Luis Gilberto Murillo, the Colombian ambassador to the United States, has spoken about the “good health” of relations between the two countries. In a post on his Twitter account, Murillo shared a photograph of the recent visit of President Petro to his American counterpart. In the image, both presidents are smiling for press photographers.
Colombia-US, a Historic Alliance
Colombia has traditionally been an ally of the US. A strategic partner in both trade and politics, the change of government Colombia experienced in 2022 led some analysts to speculate that relations might change. With the country’s first left-wing government in history, the state of relations with the world’s leading power entered a new stage, not without controversy.
However, the relations between the governments of President Petro and President Biden have gone beyond institutional cordiality. From the outset, the Colombian government sought the collaboration of the Biden administration on important issues such as climate change actions.
Colombia is aware of Joe Biden’s special interest in climate issues, so from the beginning, it sought American partnership in its proposal for the country’s energy transition.
The Colombian ambassador in Washington wrote that this “good health” of relations between both countries “is the result of a team effort by the government in line with the Presidency and coordinated by the Colombian Foreign Ministry, along with the diplomatic mission.”
Murillo, the Perfect Ambassador
Luis Gilberto Murillo is a Colombian politician who served as the ambassador of the Chocó department, his hometown, in 2012. Murillo also held the position of Minister of Environment and Sustainable Development in the government of Juan Manuel Santos from 2016 to 2018. During his tenure, in 2017, he resigned from the Cambio Radical party, of which he was a member, due to the party’s negative vote on projects related to the Special Jurisdiction for Peace (JEP).
His political life took a back seat with the presidency of Iván Duque in August 2018. He returned to the headlines when he ran as a candidate for the country’s vice presidency in Sergio Fajardo’s campaign. However, the Fajardo-Murillo duo finished fourth in the initial round of voting in May 2022.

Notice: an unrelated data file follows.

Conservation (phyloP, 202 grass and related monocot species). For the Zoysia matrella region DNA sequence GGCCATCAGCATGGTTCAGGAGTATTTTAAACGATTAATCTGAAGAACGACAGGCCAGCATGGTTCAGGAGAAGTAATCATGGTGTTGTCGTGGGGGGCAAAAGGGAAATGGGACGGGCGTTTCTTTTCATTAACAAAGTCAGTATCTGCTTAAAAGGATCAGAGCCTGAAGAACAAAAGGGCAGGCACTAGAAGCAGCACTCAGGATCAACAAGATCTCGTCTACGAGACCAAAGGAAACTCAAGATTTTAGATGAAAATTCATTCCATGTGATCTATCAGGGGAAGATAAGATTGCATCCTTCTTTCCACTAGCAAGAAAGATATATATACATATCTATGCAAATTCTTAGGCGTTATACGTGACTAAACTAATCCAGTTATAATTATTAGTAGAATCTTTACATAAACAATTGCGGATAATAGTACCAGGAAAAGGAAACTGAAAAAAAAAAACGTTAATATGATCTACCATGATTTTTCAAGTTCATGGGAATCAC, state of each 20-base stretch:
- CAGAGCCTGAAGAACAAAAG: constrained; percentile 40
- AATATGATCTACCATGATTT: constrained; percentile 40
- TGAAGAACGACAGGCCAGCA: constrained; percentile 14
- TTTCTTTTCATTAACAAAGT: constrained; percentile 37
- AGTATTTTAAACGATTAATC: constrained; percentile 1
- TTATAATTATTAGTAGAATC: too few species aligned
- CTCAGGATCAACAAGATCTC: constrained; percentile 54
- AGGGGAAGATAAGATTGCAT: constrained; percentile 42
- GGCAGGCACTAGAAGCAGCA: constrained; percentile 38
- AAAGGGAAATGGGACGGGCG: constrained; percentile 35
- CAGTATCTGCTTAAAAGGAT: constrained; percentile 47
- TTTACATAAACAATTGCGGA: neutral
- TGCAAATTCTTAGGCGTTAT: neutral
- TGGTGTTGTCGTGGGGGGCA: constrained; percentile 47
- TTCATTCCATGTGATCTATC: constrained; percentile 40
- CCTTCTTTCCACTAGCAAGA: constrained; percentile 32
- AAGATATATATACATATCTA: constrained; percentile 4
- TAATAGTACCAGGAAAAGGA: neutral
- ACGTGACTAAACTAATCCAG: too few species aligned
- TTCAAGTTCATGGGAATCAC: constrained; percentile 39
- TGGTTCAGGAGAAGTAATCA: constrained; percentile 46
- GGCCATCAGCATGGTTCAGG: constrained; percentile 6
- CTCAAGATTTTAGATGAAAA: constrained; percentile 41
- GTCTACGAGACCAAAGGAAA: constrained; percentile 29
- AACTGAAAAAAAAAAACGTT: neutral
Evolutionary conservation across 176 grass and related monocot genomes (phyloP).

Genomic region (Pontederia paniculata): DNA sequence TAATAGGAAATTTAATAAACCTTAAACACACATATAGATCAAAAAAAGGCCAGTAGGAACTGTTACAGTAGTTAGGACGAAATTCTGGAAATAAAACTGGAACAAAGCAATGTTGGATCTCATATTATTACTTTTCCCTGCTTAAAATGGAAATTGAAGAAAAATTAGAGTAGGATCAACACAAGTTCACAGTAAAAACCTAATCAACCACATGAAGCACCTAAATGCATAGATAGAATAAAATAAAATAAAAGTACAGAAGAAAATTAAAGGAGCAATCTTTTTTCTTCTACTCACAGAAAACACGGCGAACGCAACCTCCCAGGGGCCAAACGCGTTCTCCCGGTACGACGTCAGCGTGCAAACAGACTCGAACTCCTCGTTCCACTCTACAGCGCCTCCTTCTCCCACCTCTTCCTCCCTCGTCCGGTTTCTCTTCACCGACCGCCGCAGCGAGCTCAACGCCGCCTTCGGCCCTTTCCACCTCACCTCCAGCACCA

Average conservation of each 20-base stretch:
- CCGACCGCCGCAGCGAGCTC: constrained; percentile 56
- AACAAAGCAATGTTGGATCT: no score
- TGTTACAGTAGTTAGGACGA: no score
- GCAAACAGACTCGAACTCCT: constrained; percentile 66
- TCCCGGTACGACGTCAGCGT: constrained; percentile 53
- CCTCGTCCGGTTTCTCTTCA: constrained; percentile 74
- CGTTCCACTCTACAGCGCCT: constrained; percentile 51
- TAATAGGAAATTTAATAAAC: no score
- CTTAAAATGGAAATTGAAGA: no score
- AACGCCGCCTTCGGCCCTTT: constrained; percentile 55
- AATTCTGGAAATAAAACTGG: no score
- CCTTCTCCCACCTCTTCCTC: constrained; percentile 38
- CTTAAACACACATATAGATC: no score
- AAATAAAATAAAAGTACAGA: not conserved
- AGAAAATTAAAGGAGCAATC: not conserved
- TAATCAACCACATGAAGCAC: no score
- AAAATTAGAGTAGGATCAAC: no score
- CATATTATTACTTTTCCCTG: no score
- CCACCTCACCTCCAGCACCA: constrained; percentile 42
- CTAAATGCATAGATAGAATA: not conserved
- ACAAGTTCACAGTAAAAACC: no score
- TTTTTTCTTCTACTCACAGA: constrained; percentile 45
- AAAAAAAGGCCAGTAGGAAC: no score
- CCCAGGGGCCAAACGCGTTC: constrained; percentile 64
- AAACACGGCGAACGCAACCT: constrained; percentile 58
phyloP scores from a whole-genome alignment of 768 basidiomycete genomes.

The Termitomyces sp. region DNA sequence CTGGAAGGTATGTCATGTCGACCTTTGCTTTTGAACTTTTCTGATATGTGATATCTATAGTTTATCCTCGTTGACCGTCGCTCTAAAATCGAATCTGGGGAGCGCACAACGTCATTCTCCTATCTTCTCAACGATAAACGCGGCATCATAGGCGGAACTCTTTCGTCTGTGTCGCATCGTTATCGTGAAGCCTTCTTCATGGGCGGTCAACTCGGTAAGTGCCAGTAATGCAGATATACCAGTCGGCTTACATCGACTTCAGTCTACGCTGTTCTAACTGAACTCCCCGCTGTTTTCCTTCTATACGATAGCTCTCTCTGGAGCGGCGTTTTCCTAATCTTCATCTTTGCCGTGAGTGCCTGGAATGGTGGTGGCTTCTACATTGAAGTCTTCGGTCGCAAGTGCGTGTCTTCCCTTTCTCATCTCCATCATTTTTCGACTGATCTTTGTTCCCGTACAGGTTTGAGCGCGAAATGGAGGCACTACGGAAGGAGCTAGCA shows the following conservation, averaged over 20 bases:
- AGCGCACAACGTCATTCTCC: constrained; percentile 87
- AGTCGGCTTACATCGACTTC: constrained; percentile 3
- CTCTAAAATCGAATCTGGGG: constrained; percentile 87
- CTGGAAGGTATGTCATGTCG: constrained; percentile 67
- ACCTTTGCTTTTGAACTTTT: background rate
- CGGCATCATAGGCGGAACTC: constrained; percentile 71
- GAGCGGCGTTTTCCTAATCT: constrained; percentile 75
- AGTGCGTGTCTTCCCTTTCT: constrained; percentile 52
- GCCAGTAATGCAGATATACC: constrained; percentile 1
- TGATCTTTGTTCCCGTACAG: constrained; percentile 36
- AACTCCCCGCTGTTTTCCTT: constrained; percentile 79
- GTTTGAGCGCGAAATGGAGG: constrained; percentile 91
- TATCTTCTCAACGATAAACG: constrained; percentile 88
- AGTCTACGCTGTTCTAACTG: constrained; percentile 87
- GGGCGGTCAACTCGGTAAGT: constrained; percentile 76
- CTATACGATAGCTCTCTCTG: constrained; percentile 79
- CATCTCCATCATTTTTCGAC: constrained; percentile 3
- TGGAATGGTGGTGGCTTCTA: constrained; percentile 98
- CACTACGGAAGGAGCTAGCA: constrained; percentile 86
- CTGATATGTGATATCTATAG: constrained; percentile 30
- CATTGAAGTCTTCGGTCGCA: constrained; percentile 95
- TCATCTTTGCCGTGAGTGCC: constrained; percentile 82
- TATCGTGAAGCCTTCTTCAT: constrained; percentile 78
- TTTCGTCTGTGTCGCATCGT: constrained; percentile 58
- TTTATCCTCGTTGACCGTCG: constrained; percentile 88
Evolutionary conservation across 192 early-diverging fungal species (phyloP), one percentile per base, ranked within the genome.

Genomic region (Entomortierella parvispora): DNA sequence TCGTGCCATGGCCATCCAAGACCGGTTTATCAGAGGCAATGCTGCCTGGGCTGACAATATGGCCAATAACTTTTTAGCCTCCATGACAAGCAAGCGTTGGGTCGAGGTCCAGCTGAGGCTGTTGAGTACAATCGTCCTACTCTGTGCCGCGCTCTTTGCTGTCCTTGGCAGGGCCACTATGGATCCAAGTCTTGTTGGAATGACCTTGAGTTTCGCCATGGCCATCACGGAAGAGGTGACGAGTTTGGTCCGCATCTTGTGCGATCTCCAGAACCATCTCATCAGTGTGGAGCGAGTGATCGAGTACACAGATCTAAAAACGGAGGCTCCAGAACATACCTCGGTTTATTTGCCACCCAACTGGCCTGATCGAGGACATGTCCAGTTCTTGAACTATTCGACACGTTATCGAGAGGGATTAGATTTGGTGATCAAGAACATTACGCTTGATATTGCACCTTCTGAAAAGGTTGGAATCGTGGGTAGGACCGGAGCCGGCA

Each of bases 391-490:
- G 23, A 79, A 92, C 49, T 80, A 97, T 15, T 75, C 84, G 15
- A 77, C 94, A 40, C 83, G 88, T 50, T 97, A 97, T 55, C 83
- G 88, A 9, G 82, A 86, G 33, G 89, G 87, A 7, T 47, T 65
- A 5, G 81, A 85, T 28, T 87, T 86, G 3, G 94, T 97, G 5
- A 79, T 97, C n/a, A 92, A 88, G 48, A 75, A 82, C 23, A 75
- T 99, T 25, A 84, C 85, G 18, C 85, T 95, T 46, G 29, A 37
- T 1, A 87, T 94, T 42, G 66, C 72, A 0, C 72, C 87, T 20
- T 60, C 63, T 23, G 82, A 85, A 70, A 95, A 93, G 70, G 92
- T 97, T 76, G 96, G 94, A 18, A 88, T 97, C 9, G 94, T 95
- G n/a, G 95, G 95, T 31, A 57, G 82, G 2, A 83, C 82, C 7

When Murillo supported Gustavo Petro’s candidacy in the second round of the 2022 presidential elections, many analysts saw him as a perfect ambassador to the United States.
Freed from his electoral commitments to Fajardo’s candidacy, the Chocó politician publicly supported Gustavo Petro and Francia Márquez’s candidacy.
His appointment as future ambassador to the US in July 2022 confirmed predictions that had been circulating in some media outlets. In a year of work, Murillo has held over 100 meetings with both Democratic and Republican congress members. Out of these, about forty have visited Colombia in person to gain first-hand knowledge of the country Murillo represents in the US.
Beyond the Fight Against Climate Change
Murillo’s efforts in the United States go far beyond climate change-related topics and energy transition. Certainly, this was an area where Gustavo Petro could more easily resonate with the American administration.
However, the work of Colombian diplomacy in the US has addressed more sensitive and controversial issues such as changes in drug policy or the withdrawal of visas for Colombian citizens entering the US. Negotiations in this regard are being conducted discreetly, although concrete progress has not yet been achieved.
Support for Total Peace
Likewise, both countries have also worked together on Colombia’s Total Peace project, as well as dialogues between the State and the ELN guerrilla. In this aspect too, American support has been unwavering.
Indeed, just this week, a senior official of the Biden administration praised Colombia’s dialogues and efforts, led by President Petro, in the pursuit of a comprehensive, real, and lasting peace. Beth van Schaack, the American ambassador for international criminal justice, even cited Colombia as an example for other countries around the world seeking to create a comprehensive transitional justice program.
Schaack also emphasized the importance of the gender focus given to the 2016 Peace Accords, signed between the Santos administration and the now-defunct FARC guerrilla. This was precisely a point heavily contested by conservative sectors of Colombian society, who used it to attack and call for a negative vote in the referendum organized by the Colombian government for citizens to ratify the agreements.